The Dichotomy of Leadership: Balancing the Challenges of Extreme Ownership to Lead and Win Hardcover – Illustrated, 25 September 2018
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WHAT READERS ARE SAYING ABOUT THE DICHOTOMY OF LEADERSHIP:
"Until this point in my life, I've never read a book that reveals the truths of leadership in such detail and rawness. The true value of this book cannot be quantified in words." --Pete Roberts, Co-Founder & CEO, Origin Maine USA
"The Dichotomy of Leadership needs to come with a warning label: BRUTALLY HONEST. Finally, a book that tells the truth on how hard and complex it can be to tackle leadership challenges." --Lindi Horton, Director of Cloud Services, Cyber Security Company
"Inspiring, practical, and honest lessons that transcend the battlefield. Buy this book, read it, and apply the lessons to any challenge." --Sarah Armstrong, CFO, Mesa Technical Associates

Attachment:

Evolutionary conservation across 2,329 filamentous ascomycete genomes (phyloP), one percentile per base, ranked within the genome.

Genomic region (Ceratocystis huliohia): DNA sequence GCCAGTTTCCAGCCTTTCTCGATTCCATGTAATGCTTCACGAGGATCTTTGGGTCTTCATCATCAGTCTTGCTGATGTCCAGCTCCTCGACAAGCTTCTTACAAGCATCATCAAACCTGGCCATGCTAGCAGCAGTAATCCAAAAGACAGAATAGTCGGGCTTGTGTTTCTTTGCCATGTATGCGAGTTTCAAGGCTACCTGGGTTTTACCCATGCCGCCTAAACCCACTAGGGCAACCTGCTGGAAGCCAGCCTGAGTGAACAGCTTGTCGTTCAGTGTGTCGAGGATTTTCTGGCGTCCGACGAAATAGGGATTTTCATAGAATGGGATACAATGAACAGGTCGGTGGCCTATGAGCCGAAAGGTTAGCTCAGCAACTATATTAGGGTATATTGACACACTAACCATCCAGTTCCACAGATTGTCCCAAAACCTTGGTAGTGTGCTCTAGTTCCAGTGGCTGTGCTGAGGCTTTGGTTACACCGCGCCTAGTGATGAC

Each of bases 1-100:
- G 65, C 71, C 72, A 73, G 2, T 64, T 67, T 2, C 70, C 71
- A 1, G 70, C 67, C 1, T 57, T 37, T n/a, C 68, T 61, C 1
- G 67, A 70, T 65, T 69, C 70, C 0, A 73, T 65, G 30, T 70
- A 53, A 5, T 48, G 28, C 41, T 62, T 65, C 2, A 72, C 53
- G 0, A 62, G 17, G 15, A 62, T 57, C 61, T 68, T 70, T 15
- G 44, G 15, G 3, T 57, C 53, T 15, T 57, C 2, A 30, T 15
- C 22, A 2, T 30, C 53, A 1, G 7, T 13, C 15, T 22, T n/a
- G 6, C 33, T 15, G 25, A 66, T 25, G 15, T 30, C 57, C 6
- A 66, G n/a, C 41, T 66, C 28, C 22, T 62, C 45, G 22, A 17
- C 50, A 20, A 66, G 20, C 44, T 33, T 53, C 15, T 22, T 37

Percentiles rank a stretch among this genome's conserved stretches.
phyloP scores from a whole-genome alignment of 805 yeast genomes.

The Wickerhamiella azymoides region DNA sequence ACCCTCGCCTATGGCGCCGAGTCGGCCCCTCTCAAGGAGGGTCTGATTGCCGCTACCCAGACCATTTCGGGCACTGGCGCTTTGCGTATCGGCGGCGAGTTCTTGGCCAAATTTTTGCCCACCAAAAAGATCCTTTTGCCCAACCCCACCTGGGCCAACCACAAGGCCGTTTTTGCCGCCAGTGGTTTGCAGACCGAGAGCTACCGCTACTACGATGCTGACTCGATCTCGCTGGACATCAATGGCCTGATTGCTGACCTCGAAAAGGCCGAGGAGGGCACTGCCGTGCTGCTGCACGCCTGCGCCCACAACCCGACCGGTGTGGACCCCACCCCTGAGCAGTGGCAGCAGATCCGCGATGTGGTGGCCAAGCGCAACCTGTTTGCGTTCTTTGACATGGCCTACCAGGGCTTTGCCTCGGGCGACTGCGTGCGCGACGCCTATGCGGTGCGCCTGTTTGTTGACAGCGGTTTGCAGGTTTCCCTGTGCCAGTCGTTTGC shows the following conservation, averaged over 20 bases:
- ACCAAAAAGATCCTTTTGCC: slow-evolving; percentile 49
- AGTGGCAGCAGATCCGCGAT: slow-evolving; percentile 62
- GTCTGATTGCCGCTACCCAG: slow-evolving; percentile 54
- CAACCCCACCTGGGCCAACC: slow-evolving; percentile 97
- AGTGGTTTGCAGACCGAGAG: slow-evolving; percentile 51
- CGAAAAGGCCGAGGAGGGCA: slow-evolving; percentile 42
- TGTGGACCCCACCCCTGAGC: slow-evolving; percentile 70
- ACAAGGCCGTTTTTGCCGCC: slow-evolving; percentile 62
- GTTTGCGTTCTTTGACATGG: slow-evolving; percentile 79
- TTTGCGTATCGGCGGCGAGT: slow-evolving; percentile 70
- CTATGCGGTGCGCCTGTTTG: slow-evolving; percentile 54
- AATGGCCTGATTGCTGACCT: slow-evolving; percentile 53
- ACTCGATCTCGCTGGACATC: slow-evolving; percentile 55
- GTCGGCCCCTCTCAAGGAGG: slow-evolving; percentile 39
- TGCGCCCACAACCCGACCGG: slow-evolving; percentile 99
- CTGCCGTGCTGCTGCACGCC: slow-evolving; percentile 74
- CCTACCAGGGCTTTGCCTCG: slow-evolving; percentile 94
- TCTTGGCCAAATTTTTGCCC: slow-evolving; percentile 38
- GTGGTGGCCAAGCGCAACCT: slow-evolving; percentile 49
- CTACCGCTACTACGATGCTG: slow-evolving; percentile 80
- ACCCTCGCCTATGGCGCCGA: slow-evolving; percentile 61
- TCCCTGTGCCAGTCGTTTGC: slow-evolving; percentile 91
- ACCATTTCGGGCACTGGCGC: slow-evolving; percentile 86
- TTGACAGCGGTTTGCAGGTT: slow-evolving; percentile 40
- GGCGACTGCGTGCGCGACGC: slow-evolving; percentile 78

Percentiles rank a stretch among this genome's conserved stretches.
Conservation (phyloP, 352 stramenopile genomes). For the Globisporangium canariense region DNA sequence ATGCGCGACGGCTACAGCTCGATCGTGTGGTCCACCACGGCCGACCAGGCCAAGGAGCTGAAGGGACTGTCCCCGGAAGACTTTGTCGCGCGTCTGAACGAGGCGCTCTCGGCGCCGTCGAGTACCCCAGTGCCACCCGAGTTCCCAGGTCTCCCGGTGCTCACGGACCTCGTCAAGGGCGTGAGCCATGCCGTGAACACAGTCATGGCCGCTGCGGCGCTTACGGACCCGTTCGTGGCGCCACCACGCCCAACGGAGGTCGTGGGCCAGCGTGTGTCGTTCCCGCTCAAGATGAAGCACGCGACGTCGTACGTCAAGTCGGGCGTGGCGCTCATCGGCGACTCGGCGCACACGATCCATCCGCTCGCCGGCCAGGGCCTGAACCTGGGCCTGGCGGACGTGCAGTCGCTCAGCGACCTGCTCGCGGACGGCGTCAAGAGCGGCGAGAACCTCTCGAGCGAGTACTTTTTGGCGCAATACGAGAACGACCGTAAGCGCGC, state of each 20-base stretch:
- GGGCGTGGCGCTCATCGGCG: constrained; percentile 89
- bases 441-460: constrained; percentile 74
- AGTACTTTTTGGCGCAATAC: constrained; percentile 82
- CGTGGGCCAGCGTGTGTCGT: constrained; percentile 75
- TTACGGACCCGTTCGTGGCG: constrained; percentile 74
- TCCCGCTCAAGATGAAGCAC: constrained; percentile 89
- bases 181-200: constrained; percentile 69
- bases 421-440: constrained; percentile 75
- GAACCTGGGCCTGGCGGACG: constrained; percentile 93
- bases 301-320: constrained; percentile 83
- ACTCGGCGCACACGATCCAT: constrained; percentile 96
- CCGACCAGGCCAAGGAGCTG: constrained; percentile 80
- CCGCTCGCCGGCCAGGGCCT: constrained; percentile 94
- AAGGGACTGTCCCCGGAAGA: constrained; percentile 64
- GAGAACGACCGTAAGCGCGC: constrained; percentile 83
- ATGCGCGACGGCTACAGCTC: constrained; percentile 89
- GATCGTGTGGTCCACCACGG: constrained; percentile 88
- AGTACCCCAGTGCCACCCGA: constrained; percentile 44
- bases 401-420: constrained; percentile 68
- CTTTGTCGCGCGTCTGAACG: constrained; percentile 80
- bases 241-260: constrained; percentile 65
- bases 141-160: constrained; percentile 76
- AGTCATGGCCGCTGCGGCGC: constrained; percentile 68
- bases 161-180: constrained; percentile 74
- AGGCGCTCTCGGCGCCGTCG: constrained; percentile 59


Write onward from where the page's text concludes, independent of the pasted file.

"The Dichotomy of Leadership provides even more depth and dimension to the principles of Extreme Ownership." --Sonja Winkler, Senior Director of Operations, Nashville Symphony
Jocko and Leif have done the impossible. The Dichotomy of Leadership is better than Extreme Ownership. In this book they refine the principles that made two of the leading voices in management and leadership today. All of the questions your team asked after reading Extreme Ownership are answered. The nuance provided in The Dichotomy of Leadership is exactly what our team needed to fully implement Extreme Ownership. --Bryce Maddock, CEO, TaskUs
"Even better than Extreme Ownership. It's FREAKING AWESOME." --Joe Masciantonio, Vice President of Sales, The Nature's Bounty Company
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Dichotomy of Leadership follows the same general format as Extreme Ownership. The book is divided into three parts: 1) Balancing People, 2) Balancing the Mission, and 3) Balancing Yourself. Each part is then divided into four different chapters---so twelve chapters all together---with each one covering common issues that leaders face. Special emphasis is put on balancing preferable leadership qualities without going to extremes. Here's a quick summary of each chapter:
1) Care about your individual team members, but accept that you might have to sacrifice individuals to save the group.